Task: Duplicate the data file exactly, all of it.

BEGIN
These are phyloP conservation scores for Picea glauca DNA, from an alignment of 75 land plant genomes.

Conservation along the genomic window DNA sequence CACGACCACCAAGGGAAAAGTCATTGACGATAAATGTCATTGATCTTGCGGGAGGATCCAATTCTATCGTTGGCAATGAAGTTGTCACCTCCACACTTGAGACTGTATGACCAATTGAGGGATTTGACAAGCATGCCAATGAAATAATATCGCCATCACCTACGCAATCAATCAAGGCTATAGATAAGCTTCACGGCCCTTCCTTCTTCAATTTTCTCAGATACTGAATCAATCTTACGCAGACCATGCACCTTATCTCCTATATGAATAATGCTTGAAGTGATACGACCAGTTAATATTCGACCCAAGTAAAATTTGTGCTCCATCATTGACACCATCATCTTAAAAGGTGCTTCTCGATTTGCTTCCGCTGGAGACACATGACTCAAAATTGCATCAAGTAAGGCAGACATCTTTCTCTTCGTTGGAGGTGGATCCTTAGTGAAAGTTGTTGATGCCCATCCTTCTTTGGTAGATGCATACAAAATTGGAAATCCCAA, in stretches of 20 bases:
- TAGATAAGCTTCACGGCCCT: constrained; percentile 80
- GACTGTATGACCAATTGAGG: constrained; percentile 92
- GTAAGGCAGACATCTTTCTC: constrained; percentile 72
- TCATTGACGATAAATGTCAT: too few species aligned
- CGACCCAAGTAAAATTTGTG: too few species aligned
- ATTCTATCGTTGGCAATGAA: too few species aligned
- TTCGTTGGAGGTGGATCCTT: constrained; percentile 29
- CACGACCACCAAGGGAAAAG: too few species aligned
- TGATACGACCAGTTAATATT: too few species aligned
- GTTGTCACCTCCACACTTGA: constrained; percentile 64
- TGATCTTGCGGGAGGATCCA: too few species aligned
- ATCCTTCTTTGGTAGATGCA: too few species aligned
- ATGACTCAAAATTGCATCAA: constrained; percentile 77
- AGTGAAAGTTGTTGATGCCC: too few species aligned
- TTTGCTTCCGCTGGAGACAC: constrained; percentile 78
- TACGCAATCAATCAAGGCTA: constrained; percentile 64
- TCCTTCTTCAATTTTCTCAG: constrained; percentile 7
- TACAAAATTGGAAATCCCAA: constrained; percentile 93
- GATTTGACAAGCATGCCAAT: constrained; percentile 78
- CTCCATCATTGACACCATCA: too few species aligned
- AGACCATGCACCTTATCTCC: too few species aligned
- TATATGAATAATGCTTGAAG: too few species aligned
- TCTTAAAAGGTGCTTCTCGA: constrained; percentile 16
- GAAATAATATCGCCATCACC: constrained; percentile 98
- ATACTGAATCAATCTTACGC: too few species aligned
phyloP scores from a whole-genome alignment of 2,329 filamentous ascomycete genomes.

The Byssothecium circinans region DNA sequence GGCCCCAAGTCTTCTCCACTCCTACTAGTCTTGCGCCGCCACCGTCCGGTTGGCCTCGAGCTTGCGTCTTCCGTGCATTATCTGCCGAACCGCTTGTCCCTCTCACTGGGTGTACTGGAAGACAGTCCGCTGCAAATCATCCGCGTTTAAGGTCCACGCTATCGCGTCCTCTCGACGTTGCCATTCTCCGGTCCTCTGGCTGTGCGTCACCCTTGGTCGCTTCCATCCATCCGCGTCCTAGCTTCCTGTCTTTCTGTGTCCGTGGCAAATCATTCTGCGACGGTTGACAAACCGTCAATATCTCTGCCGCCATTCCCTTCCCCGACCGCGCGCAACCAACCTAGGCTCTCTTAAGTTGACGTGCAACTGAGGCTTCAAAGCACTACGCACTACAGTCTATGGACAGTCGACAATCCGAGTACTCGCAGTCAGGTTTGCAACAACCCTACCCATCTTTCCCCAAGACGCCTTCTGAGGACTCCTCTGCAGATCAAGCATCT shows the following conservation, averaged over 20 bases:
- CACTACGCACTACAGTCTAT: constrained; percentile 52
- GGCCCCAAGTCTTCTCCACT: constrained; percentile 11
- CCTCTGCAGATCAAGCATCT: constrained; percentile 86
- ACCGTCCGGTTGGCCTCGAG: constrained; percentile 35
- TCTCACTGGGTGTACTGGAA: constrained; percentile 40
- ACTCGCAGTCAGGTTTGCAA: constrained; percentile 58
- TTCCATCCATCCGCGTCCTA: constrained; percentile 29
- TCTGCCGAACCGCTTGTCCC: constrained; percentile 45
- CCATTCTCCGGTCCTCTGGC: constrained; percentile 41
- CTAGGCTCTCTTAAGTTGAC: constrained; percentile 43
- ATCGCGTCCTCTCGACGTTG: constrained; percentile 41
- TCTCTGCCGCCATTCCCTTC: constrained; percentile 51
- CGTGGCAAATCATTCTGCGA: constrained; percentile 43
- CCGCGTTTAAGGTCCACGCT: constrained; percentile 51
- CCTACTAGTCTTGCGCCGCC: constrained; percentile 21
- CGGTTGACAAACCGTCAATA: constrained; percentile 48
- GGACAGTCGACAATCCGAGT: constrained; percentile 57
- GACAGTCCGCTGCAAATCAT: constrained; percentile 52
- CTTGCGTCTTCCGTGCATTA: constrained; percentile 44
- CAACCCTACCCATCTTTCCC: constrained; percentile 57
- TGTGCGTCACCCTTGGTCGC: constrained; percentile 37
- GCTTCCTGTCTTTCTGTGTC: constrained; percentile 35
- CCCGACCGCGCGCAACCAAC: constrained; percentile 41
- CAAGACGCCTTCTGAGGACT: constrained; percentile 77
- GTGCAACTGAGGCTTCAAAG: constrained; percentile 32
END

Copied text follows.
These are phyloP conservation scores for Picea glauca DNA, from an alignment of 75 land plant genomes.

Conservation along the genomic window DNA sequence CACGACCACCAAGGGAAAAGTCATTGACGATAAATGTCATTGATCTTGCGGGAGGATCCAATTCTATCGTTGGCAATGAAGTTGTCACCTCCACACTTGAGACTGTATGACCAATTGAGGGATTTGACAAGCATGCCAATGAAATAATATCGCCATCACCTACGCAATCAATCAAGGCTATAGATAAGCTTCACGGCCCTTCCTTCTTCAATTTTCTCAGATACTGAATCAATCTTACGCAGACCATGCACCTTATCTCCTATATGAATAATGCTTGAAGTGATACGACCAGTTAATATTCGACCCAAGTAAAATTTGTGCTCCATCATTGACACCATCATCTTAAAAGGTGCTTCTCGATTTGCTTCCGCTGGAGACACATGACTCAAAATTGCATCAAGTAAGGCAGACATCTTTCTCTTCGTTGGAGGTGGATCCTTAGTGAAAGTTGTTGATGCCCATCCTTCTTTGGTAGATGCATACAAAATTGGAAATCCCAA, in stretches of 20 bases:
- TAGATAAGCTTCACGGCCCT: constrained; percentile 80
- GACTGTATGACCAATTGAGG: constrained; percentile 92
- GTAAGGCAGACATCTTTCTC: constrained; percentile 72
- TCATTGACGATAAATGTCAT: too few species aligned
- CGACCCAAGTAAAATTTGTG: too few species aligned
- ATTCTATCGTTGGCAATGAA: too few species aligned
- TTCGTTGGAGGTGGATCCTT: constrained; percentile 29
- CACGACCACCAAGGGAAAAG: too few species aligned
- TGATACGACCAGTTAATATT: too few species aligned
- GTTGTCACCTCCACACTTGA: constrained; percentile 64
- TGATCTTGCGGGAGGATCCA: too few species aligned
- ATCCTTCTTTGGTAGATGCA: too few species aligned
- ATGACTCAAAATTGCATCAA: constrained; percentile 77
- AGTGAAAGTTGTTGATGCCC: too few species aligned
- TTTGCTTCCGCTGGAGACAC: constrained; percentile 78
- TACGCAATCAATCAAGGCTA: constrained; percentile 64
- TCCTTCTTCAATTTTCTCAG: constrained; percentile 7
- TACAAAATTGGAAATCCCAA: constrained; percentile 93
- GATTTGACAAGCATGCCAAT: constrained; percentile 78
- CTCCATCATTGACACCATCA: too few species aligned
- AGACCATGCACCTTATCTCC: too few species aligned
- TATATGAATAATGCTTGAAG: too few species aligned
- TCTTAAAAGGTGCTTCTCGA: constrained; percentile 16
- GAAATAATATCGCCATCACC: constrained; percentile 98
- ATACTGAATCAATCTTACGC: too few species aligned
phyloP scores from a whole-genome alignment of 2,329 filamentous ascomycete genomes.

The Byssothecium circinans region DNA sequence GGCCCCAAGTCTTCTCCACTCCTACTAGTCTTGCGCCGCCACCGTCCGGTTGGCCTCGAGCTTGCGTCTTCCGTGCATTATCTGCCGAACCGCTTGTCCCTCTCACTGGGTGTACTGGAAGACAGTCCGCTGCAAATCATCCGCGTTTAAGGTCCACGCTATCGCGTCCTCTCGACGTTGCCATTCTCCGGTCCTCTGGCTGTGCGTCACCCTTGGTCGCTTCCATCCATCCGCGTCCTAGCTTCCTGTCTTTCTGTGTCCGTGGCAAATCATTCTGCGACGGTTGACAAACCGTCAATATCTCTGCCGCCATTCCCTTCCCCGACCGCGCGCAACCAACCTAGGCTCTCTTAAGTTGACGTGCAACTGAGGCTTCAAAGCACTACGCACTACAGTCTATGGACAGTCGACAATCCGAGTACTCGCAGTCAGGTTTGCAACAACCCTACCCATCTTTCCCCAAGACGCCTTCTGAGGACTCCTCTGCAGATCAAGCATCT shows the following conservation, averaged over 20 bases:
- CACTACGCACTACAGTCTAT: constrained; percentile 52
- GGCCCCAAGTCTTCTCCACT: constrained; percentile 11
- CCTCTGCAGATCAAGCATCT: constrained; percentile 86
- ACCGTCCGGTTGGCCTCGAG: constrained; percentile 35
- TCTCACTGGGTGTACTGGAA: constrained; percentile 40
- ACTCGCAGTCAGGTTTGCAA: constrained; percentile 58
- TTCCATCCATCCGCGTCCTA: constrained; percentile 29
- TCTGCCGAACCGCTTGTCCC: constrained; percentile 45
- CCATTCTCCGGTCCTCTGGC: constrained; percentile 41
- CTAGGCTCTCTTAAGTTGAC: constrained; percentile 43
- ATCGCGTCCTCTCGACGTTG: constrained; percentile 41
- TCTCTGCCGCCATTCCCTTC: constrained; percentile 51
- CGTGGCAAATCATTCTGCGA: constrained; percentile 43
- CCGCGTTTAAGGTCCACGCT: constrained; percentile 51
- CCTACTAGTCTTGCGCCGCC: constrained; percentile 21
- CGGTTGACAAACCGTCAATA: constrained; percentile 48
- GGACAGTCGACAATCCGAGT: constrained; percentile 57
- GACAGTCCGCTGCAAATCAT: constrained; percentile 52
- CTTGCGTCTTCCGTGCATTA: constrained; percentile 44
- CAACCCTACCCATCTTTCCC: constrained; percentile 57
- TGTGCGTCACCCTTGGTCGC: constrained; percentile 37
- GCTTCCTGTCTTTCTGTGTC: constrained; percentile 35
- CCCGACCGCGCGCAACCAAC: constrained; percentile 41
- CAAGACGCCTTCTGAGGACT: constrained; percentile 77
- GTGCAACTGAGGCTTCAAAG: constrained; percentile 32